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Click on the System menu at the upper left corner of the PuTTY window. Select Change Settings > Window > Colours. In the box that says "Select a colour to adjust", choose ANSI Blue and click the Modify Button. Slide the black arrow on the right up until you see a lighter shade of blue that you like. Click OK. Perform the same steps for ANSI Blue Bold so you ...


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vinc17 is correct: The glyph ☠, also called SKULL AND CROSSBONES, is not supported by Liberation Mono font as you can see here and here. You have to change to a font that covers this unicode (range). Fonts that support this particular glyph ☠ are listed here. To find the name and various other information of a unicode character by text, use this tool.


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The Liberation font doesn't seem to have this symbol. But using XTerm*faceName: DejaVu Sans Mono (which is also a truetype font) allows ☠ to be displayed. EDIT: Do not use LibreOffice or OpenOffice to determine whether a glyph is supported in a font, as it silently falls back to another font: OpenOffice bug 45128.


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Looking at it from the perspective of what's similar between xterm and screen: First: we're takling about emulations of this kind of real hardware device, a terminal (VT100 in this example): (from Wikimedia commons) xterm emulates one terminal showing it as a GUI window on screen screen emulates multiple terminals, but does not actually emulate the ...


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They are fundamentally different. I think the main difference is: Screen allows you to detach the session and reattach it later from a different place. For example you might have some important process running in your xterm but unfortunately your monitor breaks and you can no longer use your computer. If the process runs in screen you could now 'ssh` into ...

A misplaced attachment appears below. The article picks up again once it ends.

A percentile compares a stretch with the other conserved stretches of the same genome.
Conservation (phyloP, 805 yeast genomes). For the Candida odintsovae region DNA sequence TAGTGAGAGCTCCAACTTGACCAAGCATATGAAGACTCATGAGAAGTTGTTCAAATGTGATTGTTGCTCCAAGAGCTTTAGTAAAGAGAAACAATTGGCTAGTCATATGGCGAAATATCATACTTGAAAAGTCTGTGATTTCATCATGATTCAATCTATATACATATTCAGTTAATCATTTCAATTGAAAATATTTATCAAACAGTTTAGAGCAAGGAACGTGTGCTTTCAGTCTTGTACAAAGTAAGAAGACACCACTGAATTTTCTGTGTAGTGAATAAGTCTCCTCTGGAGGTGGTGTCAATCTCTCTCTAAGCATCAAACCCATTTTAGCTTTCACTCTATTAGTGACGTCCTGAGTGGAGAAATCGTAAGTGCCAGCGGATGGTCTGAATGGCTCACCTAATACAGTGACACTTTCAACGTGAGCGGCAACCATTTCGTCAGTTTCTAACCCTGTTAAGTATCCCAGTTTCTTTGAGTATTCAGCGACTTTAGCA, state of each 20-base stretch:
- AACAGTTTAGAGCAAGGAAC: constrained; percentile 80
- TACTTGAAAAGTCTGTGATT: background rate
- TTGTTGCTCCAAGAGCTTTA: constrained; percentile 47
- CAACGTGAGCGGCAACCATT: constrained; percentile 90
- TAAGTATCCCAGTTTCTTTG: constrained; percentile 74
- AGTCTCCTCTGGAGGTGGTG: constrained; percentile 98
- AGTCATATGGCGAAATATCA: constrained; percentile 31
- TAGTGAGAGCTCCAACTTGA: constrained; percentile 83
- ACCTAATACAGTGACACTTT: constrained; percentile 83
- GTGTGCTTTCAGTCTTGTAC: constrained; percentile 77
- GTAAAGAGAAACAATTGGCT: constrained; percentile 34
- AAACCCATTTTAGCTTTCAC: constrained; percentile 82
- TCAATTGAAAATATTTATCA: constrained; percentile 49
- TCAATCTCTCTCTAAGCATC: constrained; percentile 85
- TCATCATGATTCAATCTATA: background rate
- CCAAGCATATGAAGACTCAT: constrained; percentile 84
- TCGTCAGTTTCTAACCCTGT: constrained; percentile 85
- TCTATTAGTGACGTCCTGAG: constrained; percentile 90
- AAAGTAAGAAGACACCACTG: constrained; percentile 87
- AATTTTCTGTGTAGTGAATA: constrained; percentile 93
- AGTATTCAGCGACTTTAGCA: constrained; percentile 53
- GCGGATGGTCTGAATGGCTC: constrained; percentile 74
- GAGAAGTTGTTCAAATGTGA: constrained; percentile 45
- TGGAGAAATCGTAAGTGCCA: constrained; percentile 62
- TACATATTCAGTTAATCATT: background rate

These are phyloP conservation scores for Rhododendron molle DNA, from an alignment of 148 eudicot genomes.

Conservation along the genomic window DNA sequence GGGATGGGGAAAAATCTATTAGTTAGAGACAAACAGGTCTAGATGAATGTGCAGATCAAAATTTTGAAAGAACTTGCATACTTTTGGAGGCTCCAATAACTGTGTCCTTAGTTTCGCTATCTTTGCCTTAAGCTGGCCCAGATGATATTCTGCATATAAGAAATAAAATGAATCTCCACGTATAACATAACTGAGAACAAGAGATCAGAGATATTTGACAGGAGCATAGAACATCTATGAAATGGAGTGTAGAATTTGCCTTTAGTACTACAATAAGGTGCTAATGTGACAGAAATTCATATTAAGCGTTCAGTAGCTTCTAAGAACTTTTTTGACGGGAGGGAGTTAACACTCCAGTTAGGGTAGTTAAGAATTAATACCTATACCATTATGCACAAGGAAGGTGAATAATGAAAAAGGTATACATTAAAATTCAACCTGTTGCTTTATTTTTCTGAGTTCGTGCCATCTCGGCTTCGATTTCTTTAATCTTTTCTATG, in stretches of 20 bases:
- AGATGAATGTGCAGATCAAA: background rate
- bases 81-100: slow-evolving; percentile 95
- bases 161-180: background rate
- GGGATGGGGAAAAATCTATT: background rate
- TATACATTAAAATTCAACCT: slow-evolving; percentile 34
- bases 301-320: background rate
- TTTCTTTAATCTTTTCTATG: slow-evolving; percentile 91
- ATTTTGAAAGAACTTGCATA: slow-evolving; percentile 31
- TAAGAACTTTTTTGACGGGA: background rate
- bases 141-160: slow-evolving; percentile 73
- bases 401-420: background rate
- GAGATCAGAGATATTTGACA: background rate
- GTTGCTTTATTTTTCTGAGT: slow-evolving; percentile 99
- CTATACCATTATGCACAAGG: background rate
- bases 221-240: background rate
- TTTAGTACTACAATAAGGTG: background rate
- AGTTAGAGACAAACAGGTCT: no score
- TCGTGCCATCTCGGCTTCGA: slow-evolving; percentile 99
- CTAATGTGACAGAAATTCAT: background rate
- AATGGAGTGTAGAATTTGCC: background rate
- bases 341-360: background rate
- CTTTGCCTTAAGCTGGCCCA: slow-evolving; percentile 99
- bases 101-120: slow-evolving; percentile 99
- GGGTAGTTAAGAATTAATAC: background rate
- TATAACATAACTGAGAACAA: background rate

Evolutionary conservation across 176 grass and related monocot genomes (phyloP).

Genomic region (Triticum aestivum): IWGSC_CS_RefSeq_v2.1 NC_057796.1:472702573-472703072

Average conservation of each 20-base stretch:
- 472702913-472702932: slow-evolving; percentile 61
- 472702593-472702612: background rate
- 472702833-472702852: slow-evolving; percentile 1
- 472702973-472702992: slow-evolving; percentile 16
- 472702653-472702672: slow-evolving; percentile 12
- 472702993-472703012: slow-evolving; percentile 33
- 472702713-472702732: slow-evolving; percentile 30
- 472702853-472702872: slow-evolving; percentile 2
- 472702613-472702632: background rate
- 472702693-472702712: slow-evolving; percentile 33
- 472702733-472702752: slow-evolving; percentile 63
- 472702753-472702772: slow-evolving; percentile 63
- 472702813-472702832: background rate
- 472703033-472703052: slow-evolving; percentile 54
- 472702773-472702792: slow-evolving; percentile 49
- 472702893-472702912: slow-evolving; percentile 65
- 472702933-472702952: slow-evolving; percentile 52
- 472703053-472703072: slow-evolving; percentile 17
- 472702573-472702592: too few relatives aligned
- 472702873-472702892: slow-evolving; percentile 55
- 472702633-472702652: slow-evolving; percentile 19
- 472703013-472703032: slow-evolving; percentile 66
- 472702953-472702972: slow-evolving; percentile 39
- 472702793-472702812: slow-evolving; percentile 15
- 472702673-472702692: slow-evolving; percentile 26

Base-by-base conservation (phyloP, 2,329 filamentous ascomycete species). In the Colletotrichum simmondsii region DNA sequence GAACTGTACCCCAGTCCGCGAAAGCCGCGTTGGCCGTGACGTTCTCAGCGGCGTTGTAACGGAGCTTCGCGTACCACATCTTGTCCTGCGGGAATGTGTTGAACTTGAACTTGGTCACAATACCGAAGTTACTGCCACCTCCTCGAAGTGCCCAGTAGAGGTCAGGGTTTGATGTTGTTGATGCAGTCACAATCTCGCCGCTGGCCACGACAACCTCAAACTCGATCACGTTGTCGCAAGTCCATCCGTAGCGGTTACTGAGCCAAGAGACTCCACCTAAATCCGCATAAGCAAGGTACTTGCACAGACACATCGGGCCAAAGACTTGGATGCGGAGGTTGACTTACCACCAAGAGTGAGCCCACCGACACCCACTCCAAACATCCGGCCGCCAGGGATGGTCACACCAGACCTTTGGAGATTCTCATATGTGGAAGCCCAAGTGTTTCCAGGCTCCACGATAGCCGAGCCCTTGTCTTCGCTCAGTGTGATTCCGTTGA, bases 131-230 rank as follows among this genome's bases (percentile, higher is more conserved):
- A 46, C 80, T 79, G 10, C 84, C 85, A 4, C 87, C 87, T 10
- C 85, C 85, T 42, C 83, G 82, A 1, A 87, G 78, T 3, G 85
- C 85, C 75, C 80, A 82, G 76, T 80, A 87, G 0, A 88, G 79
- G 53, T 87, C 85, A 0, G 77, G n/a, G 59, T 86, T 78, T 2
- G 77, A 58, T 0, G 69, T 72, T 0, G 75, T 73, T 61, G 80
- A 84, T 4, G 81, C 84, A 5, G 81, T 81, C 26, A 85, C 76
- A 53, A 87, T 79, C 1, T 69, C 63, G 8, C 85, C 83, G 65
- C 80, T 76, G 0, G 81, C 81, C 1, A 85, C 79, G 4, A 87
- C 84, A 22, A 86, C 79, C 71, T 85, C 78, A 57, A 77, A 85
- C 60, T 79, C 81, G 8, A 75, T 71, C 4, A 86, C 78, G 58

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you don't see actual terminals all that often anymore, but for instance the Linux text consoles on (CTRL +) ALT + F1 through F6 are considered terminals. xterm is a terminal emulator for systems running the x-window system and a graphical user interface. It provides only a single terminal, typically running a single process (an interactive shell by ...


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You can try rxvt-unicode. It fully conforms all of your listed criterias: really lightweight, on my system it only uses 0.5M memory with multiple instances unicode is fully supported, hence its name fully configurable through the Xresources file, but all configuration options has a corresponding command line option development is active, latest stable ...


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The TERM environment variable should be set by the application that is acting as your terminal. This is the whole point of the thing: letting programs running inside them know what terminal is being used and hence what sort of features it supports. Zsh is not a terminal. It is a shell. It might care what your TERM is set to if it wants to do special things, ...



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